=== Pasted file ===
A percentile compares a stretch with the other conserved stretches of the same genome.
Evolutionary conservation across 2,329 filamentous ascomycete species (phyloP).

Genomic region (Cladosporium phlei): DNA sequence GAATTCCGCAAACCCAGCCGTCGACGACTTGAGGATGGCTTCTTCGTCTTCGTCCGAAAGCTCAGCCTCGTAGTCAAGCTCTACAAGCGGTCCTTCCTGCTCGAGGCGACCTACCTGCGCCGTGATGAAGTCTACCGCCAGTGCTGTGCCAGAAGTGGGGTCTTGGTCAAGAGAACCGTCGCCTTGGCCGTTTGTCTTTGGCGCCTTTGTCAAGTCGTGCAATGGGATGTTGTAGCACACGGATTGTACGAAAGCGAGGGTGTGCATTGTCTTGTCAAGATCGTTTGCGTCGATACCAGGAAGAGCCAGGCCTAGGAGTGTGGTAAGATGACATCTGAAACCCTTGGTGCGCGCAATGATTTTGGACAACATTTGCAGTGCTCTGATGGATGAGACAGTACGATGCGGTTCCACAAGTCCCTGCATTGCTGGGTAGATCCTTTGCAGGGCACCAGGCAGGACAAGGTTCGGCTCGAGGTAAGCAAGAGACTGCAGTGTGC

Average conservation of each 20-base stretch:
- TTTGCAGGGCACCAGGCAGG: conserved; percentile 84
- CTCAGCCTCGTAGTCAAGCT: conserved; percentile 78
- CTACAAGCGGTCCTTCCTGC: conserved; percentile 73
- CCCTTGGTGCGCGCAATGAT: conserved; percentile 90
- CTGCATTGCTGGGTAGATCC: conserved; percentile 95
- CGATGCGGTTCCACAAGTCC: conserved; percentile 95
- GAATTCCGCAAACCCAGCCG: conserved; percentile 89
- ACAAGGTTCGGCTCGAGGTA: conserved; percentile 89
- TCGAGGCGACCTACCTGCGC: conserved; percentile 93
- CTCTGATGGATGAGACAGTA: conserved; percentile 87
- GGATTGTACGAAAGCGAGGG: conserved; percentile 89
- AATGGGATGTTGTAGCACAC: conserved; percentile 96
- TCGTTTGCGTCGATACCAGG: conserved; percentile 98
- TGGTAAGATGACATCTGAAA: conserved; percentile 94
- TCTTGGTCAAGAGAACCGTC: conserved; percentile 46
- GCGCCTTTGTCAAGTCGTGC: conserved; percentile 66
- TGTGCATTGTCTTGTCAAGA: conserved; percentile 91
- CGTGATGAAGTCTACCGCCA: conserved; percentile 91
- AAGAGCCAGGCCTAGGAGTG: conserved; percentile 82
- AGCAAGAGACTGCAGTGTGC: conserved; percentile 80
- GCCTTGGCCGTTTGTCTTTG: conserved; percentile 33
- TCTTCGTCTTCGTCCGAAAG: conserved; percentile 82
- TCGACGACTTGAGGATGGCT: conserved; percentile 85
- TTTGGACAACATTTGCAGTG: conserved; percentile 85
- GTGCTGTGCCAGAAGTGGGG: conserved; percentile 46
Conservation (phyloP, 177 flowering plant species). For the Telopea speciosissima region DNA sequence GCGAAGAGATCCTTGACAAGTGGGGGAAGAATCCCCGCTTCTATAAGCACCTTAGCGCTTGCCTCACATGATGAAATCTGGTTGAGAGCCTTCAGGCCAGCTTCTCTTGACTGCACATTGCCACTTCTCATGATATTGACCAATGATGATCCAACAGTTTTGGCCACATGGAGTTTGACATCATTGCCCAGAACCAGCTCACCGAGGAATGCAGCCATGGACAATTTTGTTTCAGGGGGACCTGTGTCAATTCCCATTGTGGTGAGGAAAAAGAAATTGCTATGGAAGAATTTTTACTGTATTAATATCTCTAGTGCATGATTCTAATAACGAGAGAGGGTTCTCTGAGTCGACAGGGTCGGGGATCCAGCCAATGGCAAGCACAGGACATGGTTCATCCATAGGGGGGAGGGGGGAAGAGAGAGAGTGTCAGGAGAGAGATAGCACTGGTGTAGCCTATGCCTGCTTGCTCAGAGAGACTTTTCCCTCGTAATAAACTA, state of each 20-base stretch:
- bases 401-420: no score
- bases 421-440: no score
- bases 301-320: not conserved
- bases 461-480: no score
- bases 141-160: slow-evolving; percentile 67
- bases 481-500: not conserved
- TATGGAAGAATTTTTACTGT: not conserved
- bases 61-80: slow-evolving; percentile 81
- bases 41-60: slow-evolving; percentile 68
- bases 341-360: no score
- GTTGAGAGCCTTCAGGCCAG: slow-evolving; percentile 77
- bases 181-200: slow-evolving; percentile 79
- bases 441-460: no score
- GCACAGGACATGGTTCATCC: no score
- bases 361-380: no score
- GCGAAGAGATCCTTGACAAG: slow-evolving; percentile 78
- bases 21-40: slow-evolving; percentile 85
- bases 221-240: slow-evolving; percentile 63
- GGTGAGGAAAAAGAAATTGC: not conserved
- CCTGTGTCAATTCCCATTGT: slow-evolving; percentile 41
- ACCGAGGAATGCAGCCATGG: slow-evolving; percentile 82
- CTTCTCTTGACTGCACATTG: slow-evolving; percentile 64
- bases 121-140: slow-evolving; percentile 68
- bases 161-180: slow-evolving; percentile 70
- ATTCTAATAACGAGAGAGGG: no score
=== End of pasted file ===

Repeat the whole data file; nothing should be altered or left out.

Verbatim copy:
A percentile compares a stretch with the other conserved stretches of the same genome.
Evolutionary conservation across 2,329 filamentous ascomycete species (phyloP).

Genomic region (Cladosporium phlei): DNA sequence GAATTCCGCAAACCCAGCCGTCGACGACTTGAGGATGGCTTCTTCGTCTTCGTCCGAAAGCTCAGCCTCGTAGTCAAGCTCTACAAGCGGTCCTTCCTGCTCGAGGCGACCTACCTGCGCCGTGATGAAGTCTACCGCCAGTGCTGTGCCAGAAGTGGGGTCTTGGTCAAGAGAACCGTCGCCTTGGCCGTTTGTCTTTGGCGCCTTTGTCAAGTCGTGCAATGGGATGTTGTAGCACACGGATTGTACGAAAGCGAGGGTGTGCATTGTCTTGTCAAGATCGTTTGCGTCGATACCAGGAAGAGCCAGGCCTAGGAGTGTGGTAAGATGACATCTGAAACCCTTGGTGCGCGCAATGATTTTGGACAACATTTGCAGTGCTCTGATGGATGAGACAGTACGATGCGGTTCCACAAGTCCCTGCATTGCTGGGTAGATCCTTTGCAGGGCACCAGGCAGGACAAGGTTCGGCTCGAGGTAAGCAAGAGACTGCAGTGTGC

Average conservation of each 20-base stretch:
- TTTGCAGGGCACCAGGCAGG: conserved; percentile 84
- CTCAGCCTCGTAGTCAAGCT: conserved; percentile 78
- CTACAAGCGGTCCTTCCTGC: conserved; percentile 73
- CCCTTGGTGCGCGCAATGAT: conserved; percentile 90
- CTGCATTGCTGGGTAGATCC: conserved; percentile 95
- CGATGCGGTTCCACAAGTCC: conserved; percentile 95
- GAATTCCGCAAACCCAGCCG: conserved; percentile 89
- ACAAGGTTCGGCTCGAGGTA: conserved; percentile 89
- TCGAGGCGACCTACCTGCGC: conserved; percentile 93
- CTCTGATGGATGAGACAGTA: conserved; percentile 87
- GGATTGTACGAAAGCGAGGG: conserved; percentile 89
- AATGGGATGTTGTAGCACAC: conserved; percentile 96
- TCGTTTGCGTCGATACCAGG: conserved; percentile 98
- TGGTAAGATGACATCTGAAA: conserved; percentile 94
- TCTTGGTCAAGAGAACCGTC: conserved; percentile 46
- GCGCCTTTGTCAAGTCGTGC: conserved; percentile 66
- TGTGCATTGTCTTGTCAAGA: conserved; percentile 91
- CGTGATGAAGTCTACCGCCA: conserved; percentile 91
- AAGAGCCAGGCCTAGGAGTG: conserved; percentile 82
- AGCAAGAGACTGCAGTGTGC: conserved; percentile 80
- GCCTTGGCCGTTTGTCTTTG: conserved; percentile 33
- TCTTCGTCTTCGTCCGAAAG: conserved; percentile 82
- TCGACGACTTGAGGATGGCT: conserved; percentile 85
- TTTGGACAACATTTGCAGTG: conserved; percentile 85
- GTGCTGTGCCAGAAGTGGGG: conserved; percentile 46
Conservation (phyloP, 177 flowering plant species). For the Telopea speciosissima region DNA sequence GCGAAGAGATCCTTGACAAGTGGGGGAAGAATCCCCGCTTCTATAAGCACCTTAGCGCTTGCCTCACATGATGAAATCTGGTTGAGAGCCTTCAGGCCAGCTTCTCTTGACTGCACATTGCCACTTCTCATGATATTGACCAATGATGATCCAACAGTTTTGGCCACATGGAGTTTGACATCATTGCCCAGAACCAGCTCACCGAGGAATGCAGCCATGGACAATTTTGTTTCAGGGGGACCTGTGTCAATTCCCATTGTGGTGAGGAAAAAGAAATTGCTATGGAAGAATTTTTACTGTATTAATATCTCTAGTGCATGATTCTAATAACGAGAGAGGGTTCTCTGAGTCGACAGGGTCGGGGATCCAGCCAATGGCAAGCACAGGACATGGTTCATCCATAGGGGGGAGGGGGGAAGAGAGAGAGTGTCAGGAGAGAGATAGCACTGGTGTAGCCTATGCCTGCTTGCTCAGAGAGACTTTTCCCTCGTAATAAACTA, state of each 20-base stretch:
- bases 401-420: no score
- bases 421-440: no score
- bases 301-320: not conserved
- bases 461-480: no score
- bases 141-160: slow-evolving; percentile 67
- bases 481-500: not conserved
- TATGGAAGAATTTTTACTGT: not conserved
- bases 61-80: slow-evolving; percentile 81
- bases 41-60: slow-evolving; percentile 68
- bases 341-360: no score
- GTTGAGAGCCTTCAGGCCAG: slow-evolving; percentile 77
- bases 181-200: slow-evolving; percentile 79
- bases 441-460: no score
- GCACAGGACATGGTTCATCC: no score
- bases 361-380: no score
- GCGAAGAGATCCTTGACAAG: slow-evolving; percentile 78
- bases 21-40: slow-evolving; percentile 85
- bases 221-240: slow-evolving; percentile 63
- GGTGAGGAAAAAGAAATTGC: not conserved
- CCTGTGTCAATTCCCATTGT: slow-evolving; percentile 41
- ACCGAGGAATGCAGCCATGG: slow-evolving; percentile 82
- CTTCTCTTGACTGCACATTG: slow-evolving; percentile 64
- bases 121-140: slow-evolving; percentile 68
- bases 161-180: slow-evolving; percentile 70
- ATTCTAATAACGAGAGAGGG: no score